“We are very worried: the Polar Institute is going straight into the wall. We are even considering closing the (Franco-Italian) Concordia station, at the extreme limit. And a closure is irreversible”, warns Catherine Ritz, glaciologist and president of the board of directors of the Paul-Émile Victor Polar Institute (IPEV), based in Brest.

Logistical support for French research, the IPEV enables 320 scientists each year to carry out their work at the poles. But most of its means are absorbed by two stations in Antarctica: that of Dumont d’Urville, near the coast of Adélie Land, and that of Concordia, 1,100 km inland.

Inaugurated with the Italians in 2005, this last station is one of only three bases inside a continent the size of Europe. Scientists there observe exoplanets, study terrestrial magnetism and follow the evolution of the ice cap.

40 km from Concordia, the European “Beyond Epica” project aims, for example, to obtain a 1.5 million-year-old ice core, in order to study climate and greenhouse gas variations over the very long term. “It’s essential science,” says climatologist Jean Jouzel.

“The French scientific community is up to it but, without logistical support, we can’t do it,” he adds.

Because working in these extreme conditions (-55°C on average) requires huge resources. To prevent the polar cold from destroying its infrastructure, Concordia must be heated with fuel throughout the year. It is also supplied from the coast by tractor raids pulling caravans and food containers, all in about twenty days round trip.

“To produce a liter of drinking water at Concordia, you need a liter of fuel oil. And you need another liter of fuel oil to bring this liter of fuel oil to the station”, summarizes Catherine Ritz.

– “the miracle reaches its limits” –

The station alone absorbs half of IPEV’s 18 million euro budget. And with the explosion in the prices of fuel oil, plane tickets and maritime transport, the Institute has incurred a deficit of 3.7 million euros this year, without the State providing for an extension in the budget. 2023.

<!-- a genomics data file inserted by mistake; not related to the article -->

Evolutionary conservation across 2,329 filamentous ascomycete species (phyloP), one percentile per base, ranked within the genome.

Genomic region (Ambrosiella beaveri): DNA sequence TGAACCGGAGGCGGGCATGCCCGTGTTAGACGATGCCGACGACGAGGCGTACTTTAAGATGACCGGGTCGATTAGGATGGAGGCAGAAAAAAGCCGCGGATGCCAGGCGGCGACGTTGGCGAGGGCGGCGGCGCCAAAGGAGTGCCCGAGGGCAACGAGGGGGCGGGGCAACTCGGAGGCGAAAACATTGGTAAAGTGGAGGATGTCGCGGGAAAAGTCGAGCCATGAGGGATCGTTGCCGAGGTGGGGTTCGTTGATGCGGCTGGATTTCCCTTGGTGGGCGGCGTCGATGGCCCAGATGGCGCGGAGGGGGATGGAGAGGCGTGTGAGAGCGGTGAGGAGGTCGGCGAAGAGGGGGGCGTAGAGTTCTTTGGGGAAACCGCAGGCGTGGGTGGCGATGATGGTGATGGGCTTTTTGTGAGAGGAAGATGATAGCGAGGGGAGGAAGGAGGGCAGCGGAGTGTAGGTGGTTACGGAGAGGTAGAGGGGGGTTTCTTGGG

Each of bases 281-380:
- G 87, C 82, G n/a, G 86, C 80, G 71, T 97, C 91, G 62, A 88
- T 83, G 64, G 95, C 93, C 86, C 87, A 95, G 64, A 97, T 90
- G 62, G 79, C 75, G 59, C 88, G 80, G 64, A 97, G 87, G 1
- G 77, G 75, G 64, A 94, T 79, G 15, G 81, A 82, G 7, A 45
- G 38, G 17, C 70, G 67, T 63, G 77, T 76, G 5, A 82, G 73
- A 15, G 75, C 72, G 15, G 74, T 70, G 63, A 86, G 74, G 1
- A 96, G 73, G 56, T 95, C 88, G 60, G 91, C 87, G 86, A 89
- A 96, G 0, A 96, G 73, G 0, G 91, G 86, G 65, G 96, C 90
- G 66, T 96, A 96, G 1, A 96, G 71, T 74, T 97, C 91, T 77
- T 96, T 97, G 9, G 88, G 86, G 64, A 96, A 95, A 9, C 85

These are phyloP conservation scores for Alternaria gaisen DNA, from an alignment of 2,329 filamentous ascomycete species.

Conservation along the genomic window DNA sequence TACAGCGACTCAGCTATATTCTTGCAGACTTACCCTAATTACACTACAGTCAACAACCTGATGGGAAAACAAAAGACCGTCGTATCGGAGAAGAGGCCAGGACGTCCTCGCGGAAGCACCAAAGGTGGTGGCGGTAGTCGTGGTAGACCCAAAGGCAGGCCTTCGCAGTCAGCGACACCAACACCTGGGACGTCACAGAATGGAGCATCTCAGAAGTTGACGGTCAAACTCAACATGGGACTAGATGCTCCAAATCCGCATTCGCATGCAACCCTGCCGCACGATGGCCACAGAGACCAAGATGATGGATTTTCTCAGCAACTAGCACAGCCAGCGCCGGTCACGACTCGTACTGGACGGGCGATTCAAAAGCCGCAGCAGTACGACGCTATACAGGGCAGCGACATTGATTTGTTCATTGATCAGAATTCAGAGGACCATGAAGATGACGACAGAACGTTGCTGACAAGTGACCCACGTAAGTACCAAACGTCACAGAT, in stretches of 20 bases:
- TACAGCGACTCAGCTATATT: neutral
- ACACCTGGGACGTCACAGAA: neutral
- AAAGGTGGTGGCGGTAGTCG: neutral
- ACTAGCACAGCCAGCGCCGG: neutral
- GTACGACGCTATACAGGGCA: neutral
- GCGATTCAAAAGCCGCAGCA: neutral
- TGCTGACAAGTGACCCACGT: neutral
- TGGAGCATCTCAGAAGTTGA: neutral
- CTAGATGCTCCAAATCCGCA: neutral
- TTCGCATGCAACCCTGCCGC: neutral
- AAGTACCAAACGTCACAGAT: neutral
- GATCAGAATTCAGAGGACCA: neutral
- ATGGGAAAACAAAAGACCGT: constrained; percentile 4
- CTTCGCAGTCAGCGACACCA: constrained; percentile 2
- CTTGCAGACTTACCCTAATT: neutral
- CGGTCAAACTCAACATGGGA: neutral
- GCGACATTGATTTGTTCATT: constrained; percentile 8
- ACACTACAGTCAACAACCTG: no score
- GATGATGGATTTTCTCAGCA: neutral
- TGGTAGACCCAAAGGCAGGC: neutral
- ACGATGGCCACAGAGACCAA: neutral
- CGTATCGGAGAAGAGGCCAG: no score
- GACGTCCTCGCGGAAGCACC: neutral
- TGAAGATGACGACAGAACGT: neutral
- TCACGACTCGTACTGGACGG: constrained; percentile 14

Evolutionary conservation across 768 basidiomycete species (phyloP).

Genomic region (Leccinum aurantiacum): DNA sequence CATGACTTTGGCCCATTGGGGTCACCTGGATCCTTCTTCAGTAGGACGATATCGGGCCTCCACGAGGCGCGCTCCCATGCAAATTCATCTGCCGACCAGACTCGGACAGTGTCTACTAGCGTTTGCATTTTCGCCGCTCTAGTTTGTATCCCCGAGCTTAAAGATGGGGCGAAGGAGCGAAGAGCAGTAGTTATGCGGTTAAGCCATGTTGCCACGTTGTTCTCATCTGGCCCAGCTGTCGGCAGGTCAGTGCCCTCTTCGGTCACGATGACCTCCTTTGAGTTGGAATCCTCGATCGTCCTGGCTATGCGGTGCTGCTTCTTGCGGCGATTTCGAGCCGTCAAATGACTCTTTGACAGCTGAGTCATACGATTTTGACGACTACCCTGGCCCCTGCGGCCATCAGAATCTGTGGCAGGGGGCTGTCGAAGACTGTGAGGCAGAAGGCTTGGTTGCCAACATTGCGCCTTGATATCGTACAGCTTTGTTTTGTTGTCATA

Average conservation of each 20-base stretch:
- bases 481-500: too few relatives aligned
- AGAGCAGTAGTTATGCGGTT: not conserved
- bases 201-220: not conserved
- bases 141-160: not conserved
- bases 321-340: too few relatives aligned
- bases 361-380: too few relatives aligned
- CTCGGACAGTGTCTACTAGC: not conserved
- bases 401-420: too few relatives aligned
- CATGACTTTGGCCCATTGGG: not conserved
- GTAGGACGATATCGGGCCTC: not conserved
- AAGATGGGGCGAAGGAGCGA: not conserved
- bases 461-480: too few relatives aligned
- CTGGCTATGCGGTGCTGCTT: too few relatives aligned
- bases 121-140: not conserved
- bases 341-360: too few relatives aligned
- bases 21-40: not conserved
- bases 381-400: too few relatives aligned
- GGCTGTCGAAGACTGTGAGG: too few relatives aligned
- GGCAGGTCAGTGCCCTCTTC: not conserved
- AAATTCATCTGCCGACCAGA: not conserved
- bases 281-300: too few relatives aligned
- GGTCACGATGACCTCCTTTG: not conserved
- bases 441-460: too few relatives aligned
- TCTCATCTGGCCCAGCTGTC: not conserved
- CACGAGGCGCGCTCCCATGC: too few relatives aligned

“It’s terrible,” says glaciologist Amaëlle Landais, according to whom researchers are already forced to “tinker” with “aging infrastructure”. “We saw the situation deteriorate little by little. On the ground, it becomes difficult”, she testifies.

Questioned by AFP, the Ministry of Higher Education and Research specified that “exchanges” were “planned” with the IPEV on “the subject of state support” in “the objective of preserve the research activity”.

The situation is all the more paradoxical since France adopted in April a “polar strategy” providing for a commitment of more than 400 million euros over eight years and the renovation of Antarctic stations.

Several reports have in fact pointed out in recent years the weakening of the Polar Institute compared to its German (53 million euros) and Australian (88 million euros) counterparts.

“We bring to these (polar) lands about as many scientists for missions as South Korea, with a budget two and a half times lower. We can call it a miracle. its limits”, testified in 2019 the former director of the IPEV, Jérôme Chappellaz, before the National Assembly, evoking “human resources at the end, with people who crack”.

“Breaking this tool now would be quite irresponsible and would seriously hamper our ability to know and anticipate climate change and its consequences”, criticizes Jean-Charles Larsonneur, deputy (Horizons) for Finistère, who intends to defend an amendment to the finance bill.